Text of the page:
nep-res New Economics Papers
on Resource Economics
Issue of 2013‒08‒10
three papers chosen by
Maximo Rossi
Universidad de la Republica

  1. Global Warming and the Green Paradox By Frederick van der Ploeg; Cees Wutgageb
  2. Environmental Regulation: Supported by Polluting Firms, but Opposed by Green Firms By Felix Munoz-Garcia; Sherzod Akhundjanov
  3. Climate Policy and Catastrophic Change: Be Prepared and Avert Risk By Frederick van der Ploeg; Aart de Zeeuw

  1. By: Frederick van der Ploeg; Cees Wutgageb
    Abstract: Announcing a future carbon tax or a sufficiently fast rising carbon tax encourages fossil fuel owners to extract reserves more aggressively, thus exacerbating global warming. These policies also encourage more fossil fuel to be locked in the crust of the earth which can offset adverse weak Green Paradox effects. A renewables subsidy has similar weak Green Paradox effects. Green welfare drops (strong Green Paradox) if the beneficial effects for the climate of locking up more fossil fuel outweigh the short-run weak Green Paradox effects. Neither the weak nor the strong Green Pradox occurs for the first-best Pigovian carbon tax. Within the context of a green Ramsey growth model the qualitative nature of the different phases of fossil fuel and renewables use depends crucially on the initial stocks of fossil fuel reserves and capital. We examne how climate policies are affected by growth and development, and also when not the renewable but coal is the effective backstop.
    Keywords: fossil fuel, renewables, coal, economic growth, global warming, carbon tax, Green Paradox
    JEL: D81 H20 Q31 Q38
    Date: 2013
  2. By: Felix Munoz-Garcia; Sherzod Akhundjanov (School of Economic Sciences, Washington State University)
    Abstract: This paper investigates the production decisions of polluting and green fi?rms, and how their profi?ts are affected by environmental regulation. We demonstrate that emission fees entail a negative effect on fi?rms? profi?ts, since they increase unit production costs. However, fees can also produce a positive effect for a relatively inefficient ?firm, given that environmental regulation ameliorates its cost disadvantage. If such a disadvantage is sufficiently large, we show that the positive effect dominates, thus leading this ?firm to actually favor the introduction of environmental policy, while relatively efficient fi?rms oppose regulation. Furthermore, we show that such support can not only originate from green firms but, more surprisingly, also from polluting companies.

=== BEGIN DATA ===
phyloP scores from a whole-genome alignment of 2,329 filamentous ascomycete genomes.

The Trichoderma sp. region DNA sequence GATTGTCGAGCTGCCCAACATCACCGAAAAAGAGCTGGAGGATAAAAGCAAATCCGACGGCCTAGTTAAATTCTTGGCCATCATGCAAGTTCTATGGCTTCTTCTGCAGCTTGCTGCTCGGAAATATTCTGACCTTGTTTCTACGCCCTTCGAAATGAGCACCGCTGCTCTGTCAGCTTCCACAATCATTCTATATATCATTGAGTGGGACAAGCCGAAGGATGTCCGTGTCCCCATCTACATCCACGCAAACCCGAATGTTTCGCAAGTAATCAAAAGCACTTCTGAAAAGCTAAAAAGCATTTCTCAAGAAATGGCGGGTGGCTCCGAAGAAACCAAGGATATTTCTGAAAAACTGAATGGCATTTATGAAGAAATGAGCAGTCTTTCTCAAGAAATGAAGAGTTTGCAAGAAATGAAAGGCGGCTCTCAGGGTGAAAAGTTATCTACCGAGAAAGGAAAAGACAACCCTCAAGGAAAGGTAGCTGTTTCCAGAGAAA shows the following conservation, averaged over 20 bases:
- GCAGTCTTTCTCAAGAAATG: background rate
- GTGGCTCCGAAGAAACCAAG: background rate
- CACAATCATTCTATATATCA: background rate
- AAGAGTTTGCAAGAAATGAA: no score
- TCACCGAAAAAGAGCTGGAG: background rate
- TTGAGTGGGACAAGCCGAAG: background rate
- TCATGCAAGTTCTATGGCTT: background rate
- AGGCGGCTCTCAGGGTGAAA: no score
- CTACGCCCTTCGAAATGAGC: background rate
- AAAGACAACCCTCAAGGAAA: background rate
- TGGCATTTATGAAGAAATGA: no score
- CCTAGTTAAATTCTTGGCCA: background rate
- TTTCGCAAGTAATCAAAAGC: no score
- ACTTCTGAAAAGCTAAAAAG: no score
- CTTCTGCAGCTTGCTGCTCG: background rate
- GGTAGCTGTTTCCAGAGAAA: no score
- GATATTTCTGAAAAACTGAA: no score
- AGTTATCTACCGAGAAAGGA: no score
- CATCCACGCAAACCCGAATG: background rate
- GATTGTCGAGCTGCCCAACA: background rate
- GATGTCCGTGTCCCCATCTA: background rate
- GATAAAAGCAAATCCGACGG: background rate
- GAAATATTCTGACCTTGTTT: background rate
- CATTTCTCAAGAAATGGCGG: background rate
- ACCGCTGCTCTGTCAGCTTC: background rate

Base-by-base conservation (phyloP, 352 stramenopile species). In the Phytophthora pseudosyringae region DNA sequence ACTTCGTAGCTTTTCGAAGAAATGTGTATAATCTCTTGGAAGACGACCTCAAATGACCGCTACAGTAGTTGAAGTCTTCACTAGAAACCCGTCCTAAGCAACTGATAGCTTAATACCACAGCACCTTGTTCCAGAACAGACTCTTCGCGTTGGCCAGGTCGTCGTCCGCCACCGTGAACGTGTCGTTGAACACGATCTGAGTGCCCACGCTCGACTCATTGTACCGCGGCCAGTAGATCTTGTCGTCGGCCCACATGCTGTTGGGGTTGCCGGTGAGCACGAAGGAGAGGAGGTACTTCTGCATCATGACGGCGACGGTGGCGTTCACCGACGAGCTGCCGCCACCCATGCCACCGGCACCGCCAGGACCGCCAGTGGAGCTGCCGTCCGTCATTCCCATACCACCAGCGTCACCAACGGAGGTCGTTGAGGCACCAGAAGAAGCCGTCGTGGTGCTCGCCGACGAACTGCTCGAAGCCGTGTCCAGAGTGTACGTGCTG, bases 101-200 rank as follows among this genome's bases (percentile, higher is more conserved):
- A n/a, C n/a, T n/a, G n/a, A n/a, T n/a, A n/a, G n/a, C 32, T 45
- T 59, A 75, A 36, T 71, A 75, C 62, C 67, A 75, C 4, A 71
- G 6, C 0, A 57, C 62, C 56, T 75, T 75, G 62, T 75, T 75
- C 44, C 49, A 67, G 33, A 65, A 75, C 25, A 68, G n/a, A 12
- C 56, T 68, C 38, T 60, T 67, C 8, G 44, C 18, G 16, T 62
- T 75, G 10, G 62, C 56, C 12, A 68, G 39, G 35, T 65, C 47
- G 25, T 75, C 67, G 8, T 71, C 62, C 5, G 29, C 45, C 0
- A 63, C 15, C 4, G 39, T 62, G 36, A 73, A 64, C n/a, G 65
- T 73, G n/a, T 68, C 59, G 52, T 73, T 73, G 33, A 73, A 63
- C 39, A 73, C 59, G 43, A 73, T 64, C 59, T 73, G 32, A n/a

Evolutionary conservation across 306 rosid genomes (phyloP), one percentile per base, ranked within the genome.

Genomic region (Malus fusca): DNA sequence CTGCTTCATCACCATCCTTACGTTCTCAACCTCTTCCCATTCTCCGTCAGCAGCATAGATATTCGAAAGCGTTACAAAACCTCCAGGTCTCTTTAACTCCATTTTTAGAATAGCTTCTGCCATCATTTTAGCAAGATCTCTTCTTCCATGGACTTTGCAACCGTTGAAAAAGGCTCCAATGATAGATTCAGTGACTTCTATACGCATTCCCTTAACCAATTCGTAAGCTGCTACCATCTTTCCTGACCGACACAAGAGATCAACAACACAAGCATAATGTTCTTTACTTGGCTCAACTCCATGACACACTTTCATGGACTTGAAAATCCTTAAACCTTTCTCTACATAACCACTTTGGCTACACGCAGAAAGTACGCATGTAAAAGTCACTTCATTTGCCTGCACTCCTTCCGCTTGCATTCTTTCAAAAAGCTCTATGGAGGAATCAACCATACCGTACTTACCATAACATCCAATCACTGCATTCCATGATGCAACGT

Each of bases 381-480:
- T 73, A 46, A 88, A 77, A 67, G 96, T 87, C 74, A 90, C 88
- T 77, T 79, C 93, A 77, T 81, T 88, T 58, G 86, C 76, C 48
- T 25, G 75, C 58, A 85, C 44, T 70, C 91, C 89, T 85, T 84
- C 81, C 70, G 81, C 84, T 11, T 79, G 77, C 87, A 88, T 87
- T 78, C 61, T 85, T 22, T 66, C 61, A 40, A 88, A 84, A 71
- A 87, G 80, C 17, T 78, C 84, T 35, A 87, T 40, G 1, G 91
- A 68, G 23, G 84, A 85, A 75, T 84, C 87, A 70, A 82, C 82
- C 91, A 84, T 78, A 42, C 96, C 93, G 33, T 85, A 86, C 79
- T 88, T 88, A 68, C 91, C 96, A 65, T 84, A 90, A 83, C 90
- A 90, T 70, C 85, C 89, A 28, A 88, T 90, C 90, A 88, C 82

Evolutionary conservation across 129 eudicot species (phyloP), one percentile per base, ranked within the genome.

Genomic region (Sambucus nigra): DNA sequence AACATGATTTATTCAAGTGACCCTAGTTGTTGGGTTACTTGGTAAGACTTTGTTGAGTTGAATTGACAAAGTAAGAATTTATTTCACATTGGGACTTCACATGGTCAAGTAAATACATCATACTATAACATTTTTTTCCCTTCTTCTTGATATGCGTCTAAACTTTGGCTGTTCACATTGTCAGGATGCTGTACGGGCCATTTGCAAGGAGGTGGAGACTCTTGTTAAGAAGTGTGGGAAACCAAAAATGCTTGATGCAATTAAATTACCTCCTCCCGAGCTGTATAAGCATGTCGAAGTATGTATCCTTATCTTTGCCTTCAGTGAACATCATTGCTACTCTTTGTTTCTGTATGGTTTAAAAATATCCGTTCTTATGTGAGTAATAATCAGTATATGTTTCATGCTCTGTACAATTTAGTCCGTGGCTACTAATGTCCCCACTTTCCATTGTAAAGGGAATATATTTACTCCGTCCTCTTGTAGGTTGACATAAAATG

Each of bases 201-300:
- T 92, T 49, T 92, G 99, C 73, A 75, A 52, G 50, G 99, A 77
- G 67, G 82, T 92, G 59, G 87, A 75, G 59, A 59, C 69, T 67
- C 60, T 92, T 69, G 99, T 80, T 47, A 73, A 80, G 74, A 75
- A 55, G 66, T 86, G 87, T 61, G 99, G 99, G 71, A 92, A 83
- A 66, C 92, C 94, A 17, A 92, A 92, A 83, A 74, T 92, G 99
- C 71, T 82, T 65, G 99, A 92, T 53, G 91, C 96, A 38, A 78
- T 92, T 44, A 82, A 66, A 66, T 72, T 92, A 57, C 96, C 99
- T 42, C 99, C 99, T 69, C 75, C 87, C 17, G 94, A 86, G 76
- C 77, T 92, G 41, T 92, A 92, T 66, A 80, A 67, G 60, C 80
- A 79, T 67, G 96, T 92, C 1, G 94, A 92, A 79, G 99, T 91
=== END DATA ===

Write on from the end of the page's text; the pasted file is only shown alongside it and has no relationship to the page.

Keywords: Cost asymmetries; Cost disadvantage; Emission fees; Green firms
    JEL: L13 D62 H23 Q20
  3. By: Frederick van der Ploeg; Aart de Zeeuw
    Abstract: The essence of climate policy is how to prepare for catastrophic change and how to reduce the risk of such events occurring. We show within the context of the Ramsey growth model that the optimal reaction to a pending climate catastrophe is, on the one hand, to accumulate capital to be better prepared for when the disaster hits the global economy, and, on the other hand, a carbon tax to reduce the risk of the hazard occurring by curbing demand for fossil fuel and carbon emissions and reversing the increase in global warming in the business-as-usual scenario. The optimal carbon tax consists of the conventional Pigouvian present value of marginal damages, the non-marginal expected change in welfare caused by a marginal higher risk of catastrophe resulting from burning an additional unit of fossil fuel, and the expected loss in after-catastrophe welfare. The last two terms offset the precautionary increase in capital. The results are illustrated with an integrated assessment model of the global economy. A linear hazard function calibrated to a 6.8% chance of a 30% drop in global GDP at 2324 GtC implies an eventual precautionary return (if necessary realized by a capital subsidy) of 1.6% and a global carbon tax of 136 US $/tC. A higher elasticity of intertemporal substitution lowers precautionary capital accumulation and thus lessens the need for a high carbon tax, but also implies less intergenerational inequality aversion which pushes up the carbon tax.
    Keywords: non-marginal climate damages, tipping points, risk avoidance, economic growth, social cost of carbon, capital subsidy, adaptation capital, carbon tax, renewables
    JEL: D81 H20 O40 Q31 Q38
    Date: 2013

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